THIS STORY HAS BEEN FORMATTED FOR EASY PRINTING

Final Cape Wind review held until '09

By Bina Venkataraman
Globe Correspondent / December 19, 2008
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The federal Minerals Management Service expects to delay issuing its final environmental review of the Cape Wind project in Nantucket Sound, previously expected by the end of the year, into 2009.

The new timetable means that the nation's first proposed offshore wind farm almost certainly will not gain final federal approval before the Bush administration leaves office Jan. 20.

Nicholas Pardi, spokesman for the agency, told the Globe last night that it does not "anticipate publishing [the review] by the end of the year."

The delay comes after the Coast Guard, on the heels of a request by Representative James Oberstar of Minnesota, decided to further review and hold a public comment period on a study it commissioned in October to evaluate the 130 turbines' impact on ship radar. The Coast Guard has provided the Minerals Management Service its findings but has said it will not give its final recommendations until after Jan. 15. Earlier this month, Coast Guard Captain Raymond Perry said any impact Cape Wind had on navigation could be mitigated.

Yesterday, the two senators from New Mexico, Democrat Jeff Bingaman, chairman of the Energy and Natural Resources Committee, and Pete V. Domenici the committee's ranking Republican, wrote Interior Secretary Dirk Kempthorne and Randall Luthi, director of the Minerals Management Service, urging the agency to release its final environmental review without delay.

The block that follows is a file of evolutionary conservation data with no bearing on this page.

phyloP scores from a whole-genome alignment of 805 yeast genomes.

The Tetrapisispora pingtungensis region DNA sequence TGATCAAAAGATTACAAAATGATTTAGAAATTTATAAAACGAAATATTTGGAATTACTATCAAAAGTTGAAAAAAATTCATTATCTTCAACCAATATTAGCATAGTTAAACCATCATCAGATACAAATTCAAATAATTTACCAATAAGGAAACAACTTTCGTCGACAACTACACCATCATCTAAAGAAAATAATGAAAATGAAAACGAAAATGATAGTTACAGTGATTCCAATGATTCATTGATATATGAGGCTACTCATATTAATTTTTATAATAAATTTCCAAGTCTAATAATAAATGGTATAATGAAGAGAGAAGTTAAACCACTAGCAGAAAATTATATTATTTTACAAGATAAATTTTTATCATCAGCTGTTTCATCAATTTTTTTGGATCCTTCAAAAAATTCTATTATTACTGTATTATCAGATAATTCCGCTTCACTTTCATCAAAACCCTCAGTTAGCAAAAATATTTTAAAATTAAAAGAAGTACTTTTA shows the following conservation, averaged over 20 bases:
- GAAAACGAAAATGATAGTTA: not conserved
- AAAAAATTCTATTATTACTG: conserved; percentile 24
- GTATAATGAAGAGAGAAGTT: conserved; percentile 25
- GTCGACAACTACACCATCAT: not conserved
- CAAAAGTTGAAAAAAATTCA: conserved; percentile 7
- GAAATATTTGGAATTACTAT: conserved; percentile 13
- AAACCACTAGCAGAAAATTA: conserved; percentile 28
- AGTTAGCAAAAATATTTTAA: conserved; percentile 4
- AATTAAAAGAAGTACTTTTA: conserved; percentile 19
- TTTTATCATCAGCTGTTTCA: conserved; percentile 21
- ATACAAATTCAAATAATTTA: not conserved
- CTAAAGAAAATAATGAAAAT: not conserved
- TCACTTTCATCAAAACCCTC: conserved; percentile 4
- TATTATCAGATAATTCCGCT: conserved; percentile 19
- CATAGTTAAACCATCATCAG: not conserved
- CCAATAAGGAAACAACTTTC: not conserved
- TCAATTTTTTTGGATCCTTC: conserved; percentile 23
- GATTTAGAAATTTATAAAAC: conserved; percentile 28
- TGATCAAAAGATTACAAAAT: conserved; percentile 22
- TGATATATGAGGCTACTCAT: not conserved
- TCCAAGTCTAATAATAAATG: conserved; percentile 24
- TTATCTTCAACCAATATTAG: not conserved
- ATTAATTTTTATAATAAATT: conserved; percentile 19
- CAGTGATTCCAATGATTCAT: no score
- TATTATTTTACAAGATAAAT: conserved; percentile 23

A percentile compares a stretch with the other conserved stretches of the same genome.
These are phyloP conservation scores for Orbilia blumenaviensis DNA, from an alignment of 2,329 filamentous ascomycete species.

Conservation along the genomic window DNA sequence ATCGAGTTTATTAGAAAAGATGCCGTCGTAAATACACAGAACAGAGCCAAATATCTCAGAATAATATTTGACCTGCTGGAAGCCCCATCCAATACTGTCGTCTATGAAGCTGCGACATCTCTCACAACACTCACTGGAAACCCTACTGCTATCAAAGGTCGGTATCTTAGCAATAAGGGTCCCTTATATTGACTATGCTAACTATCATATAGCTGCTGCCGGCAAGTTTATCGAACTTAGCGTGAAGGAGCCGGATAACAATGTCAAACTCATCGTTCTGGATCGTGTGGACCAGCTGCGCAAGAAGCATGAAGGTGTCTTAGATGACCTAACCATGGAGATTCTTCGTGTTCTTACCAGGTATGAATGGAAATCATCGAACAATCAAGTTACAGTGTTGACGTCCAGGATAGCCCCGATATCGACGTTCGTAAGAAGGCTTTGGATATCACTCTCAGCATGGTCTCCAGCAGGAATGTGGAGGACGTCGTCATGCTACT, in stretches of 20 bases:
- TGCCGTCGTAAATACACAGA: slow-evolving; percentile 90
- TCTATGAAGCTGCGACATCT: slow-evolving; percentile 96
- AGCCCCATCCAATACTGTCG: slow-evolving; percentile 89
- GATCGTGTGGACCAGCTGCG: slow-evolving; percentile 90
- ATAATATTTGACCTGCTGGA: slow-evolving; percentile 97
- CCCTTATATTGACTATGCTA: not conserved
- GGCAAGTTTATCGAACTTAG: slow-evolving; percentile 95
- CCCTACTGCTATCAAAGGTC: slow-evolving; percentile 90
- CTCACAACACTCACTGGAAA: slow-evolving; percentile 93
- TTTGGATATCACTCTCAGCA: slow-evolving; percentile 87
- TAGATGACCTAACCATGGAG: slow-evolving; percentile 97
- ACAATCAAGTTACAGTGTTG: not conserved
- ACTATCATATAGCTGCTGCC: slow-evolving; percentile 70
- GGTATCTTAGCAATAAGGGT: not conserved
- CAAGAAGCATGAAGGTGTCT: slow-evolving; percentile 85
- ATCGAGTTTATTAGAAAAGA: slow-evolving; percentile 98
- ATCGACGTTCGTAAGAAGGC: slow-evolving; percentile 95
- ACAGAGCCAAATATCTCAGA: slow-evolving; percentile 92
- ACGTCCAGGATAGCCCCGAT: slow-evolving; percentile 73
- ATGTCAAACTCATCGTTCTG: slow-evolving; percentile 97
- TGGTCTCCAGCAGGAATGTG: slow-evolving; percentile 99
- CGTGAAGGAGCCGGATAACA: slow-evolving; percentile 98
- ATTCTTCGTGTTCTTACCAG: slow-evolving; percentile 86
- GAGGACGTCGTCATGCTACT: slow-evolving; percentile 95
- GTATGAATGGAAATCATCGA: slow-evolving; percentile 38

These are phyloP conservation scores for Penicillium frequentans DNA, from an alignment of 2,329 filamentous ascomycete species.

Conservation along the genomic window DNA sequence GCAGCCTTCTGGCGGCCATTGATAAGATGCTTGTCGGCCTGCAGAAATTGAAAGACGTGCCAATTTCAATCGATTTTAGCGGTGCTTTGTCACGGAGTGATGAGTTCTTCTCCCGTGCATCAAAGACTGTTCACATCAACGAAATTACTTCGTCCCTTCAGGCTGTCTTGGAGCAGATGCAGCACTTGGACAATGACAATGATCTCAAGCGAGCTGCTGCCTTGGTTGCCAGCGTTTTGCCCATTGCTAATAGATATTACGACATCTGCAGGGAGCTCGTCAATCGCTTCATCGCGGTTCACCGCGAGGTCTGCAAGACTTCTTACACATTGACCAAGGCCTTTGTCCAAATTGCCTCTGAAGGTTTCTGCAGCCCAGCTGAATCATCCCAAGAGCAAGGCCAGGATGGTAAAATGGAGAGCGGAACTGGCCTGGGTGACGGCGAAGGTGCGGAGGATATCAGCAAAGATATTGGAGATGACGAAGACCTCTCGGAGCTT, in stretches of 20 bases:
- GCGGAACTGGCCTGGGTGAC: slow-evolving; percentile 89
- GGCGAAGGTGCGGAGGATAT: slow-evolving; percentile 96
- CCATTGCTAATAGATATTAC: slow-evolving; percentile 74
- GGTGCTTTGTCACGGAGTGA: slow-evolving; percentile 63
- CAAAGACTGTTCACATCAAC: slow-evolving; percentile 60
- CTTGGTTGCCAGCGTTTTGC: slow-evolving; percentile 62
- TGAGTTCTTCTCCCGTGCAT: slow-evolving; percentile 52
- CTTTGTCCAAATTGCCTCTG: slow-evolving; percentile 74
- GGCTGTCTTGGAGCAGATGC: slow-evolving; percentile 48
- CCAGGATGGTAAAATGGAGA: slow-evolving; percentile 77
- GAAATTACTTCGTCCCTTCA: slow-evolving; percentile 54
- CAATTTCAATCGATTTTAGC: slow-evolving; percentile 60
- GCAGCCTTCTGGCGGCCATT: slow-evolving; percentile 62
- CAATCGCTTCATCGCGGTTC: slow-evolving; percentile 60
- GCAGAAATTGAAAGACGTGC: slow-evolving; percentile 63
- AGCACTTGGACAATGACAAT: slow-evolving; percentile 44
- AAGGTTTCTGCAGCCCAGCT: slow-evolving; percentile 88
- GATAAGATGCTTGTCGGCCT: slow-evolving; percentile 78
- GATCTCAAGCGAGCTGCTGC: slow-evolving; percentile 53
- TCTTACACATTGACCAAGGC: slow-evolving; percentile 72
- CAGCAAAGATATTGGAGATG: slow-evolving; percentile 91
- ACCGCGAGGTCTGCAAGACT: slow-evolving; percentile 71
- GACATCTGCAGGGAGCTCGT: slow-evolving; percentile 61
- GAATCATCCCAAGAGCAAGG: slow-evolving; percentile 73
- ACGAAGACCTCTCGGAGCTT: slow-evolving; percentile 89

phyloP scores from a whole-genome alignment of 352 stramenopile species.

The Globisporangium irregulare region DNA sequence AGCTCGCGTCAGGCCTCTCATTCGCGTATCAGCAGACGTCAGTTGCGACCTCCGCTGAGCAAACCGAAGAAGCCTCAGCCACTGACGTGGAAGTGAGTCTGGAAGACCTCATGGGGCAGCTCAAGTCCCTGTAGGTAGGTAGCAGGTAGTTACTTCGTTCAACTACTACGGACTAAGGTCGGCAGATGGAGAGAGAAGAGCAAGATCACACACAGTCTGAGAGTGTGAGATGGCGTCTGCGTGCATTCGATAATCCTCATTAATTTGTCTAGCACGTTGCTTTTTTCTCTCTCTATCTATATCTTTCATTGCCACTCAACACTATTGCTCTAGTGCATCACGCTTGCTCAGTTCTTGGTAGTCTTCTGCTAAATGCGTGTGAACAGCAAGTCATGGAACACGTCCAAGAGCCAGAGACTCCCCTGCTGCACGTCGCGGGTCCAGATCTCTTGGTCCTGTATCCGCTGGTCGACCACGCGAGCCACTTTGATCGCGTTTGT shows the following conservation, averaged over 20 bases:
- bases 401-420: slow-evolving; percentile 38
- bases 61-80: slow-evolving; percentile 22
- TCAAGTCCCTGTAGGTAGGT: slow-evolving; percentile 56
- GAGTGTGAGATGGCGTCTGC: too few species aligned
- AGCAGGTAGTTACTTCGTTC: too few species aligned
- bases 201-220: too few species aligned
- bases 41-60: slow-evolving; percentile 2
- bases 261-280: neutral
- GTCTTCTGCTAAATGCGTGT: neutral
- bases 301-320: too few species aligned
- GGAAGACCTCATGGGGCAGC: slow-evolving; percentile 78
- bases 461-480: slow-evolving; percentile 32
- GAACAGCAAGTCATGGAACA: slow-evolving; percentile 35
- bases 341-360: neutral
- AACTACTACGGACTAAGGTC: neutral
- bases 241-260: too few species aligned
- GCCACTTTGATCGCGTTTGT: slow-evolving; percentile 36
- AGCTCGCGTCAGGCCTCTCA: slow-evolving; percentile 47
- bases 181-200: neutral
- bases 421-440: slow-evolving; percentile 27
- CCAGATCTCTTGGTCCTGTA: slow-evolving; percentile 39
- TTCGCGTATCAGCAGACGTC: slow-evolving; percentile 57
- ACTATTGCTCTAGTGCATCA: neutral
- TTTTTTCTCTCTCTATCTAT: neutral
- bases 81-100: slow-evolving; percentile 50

They pointed out that the Coast Guard recommendations ordered by law on the navigational safety of Cape Wind had been submitted in August 2007 and that additional navigational safety standards for offshore renewable energy projects were not required.

After the final environmental review is released, the interior secretary must wait 30 days before entering a decision on the project, expected to include terms for a lease.

Audra Parker - executive director of the Alliance to Protect Nantucket Sound, the group that has been the primary opponent of Cape Wind - said: "I think it's a recognition by [the Minerals Management Service] that there are many outstanding issues around public safety and tribal and historical consultation that have yet to be addressed."

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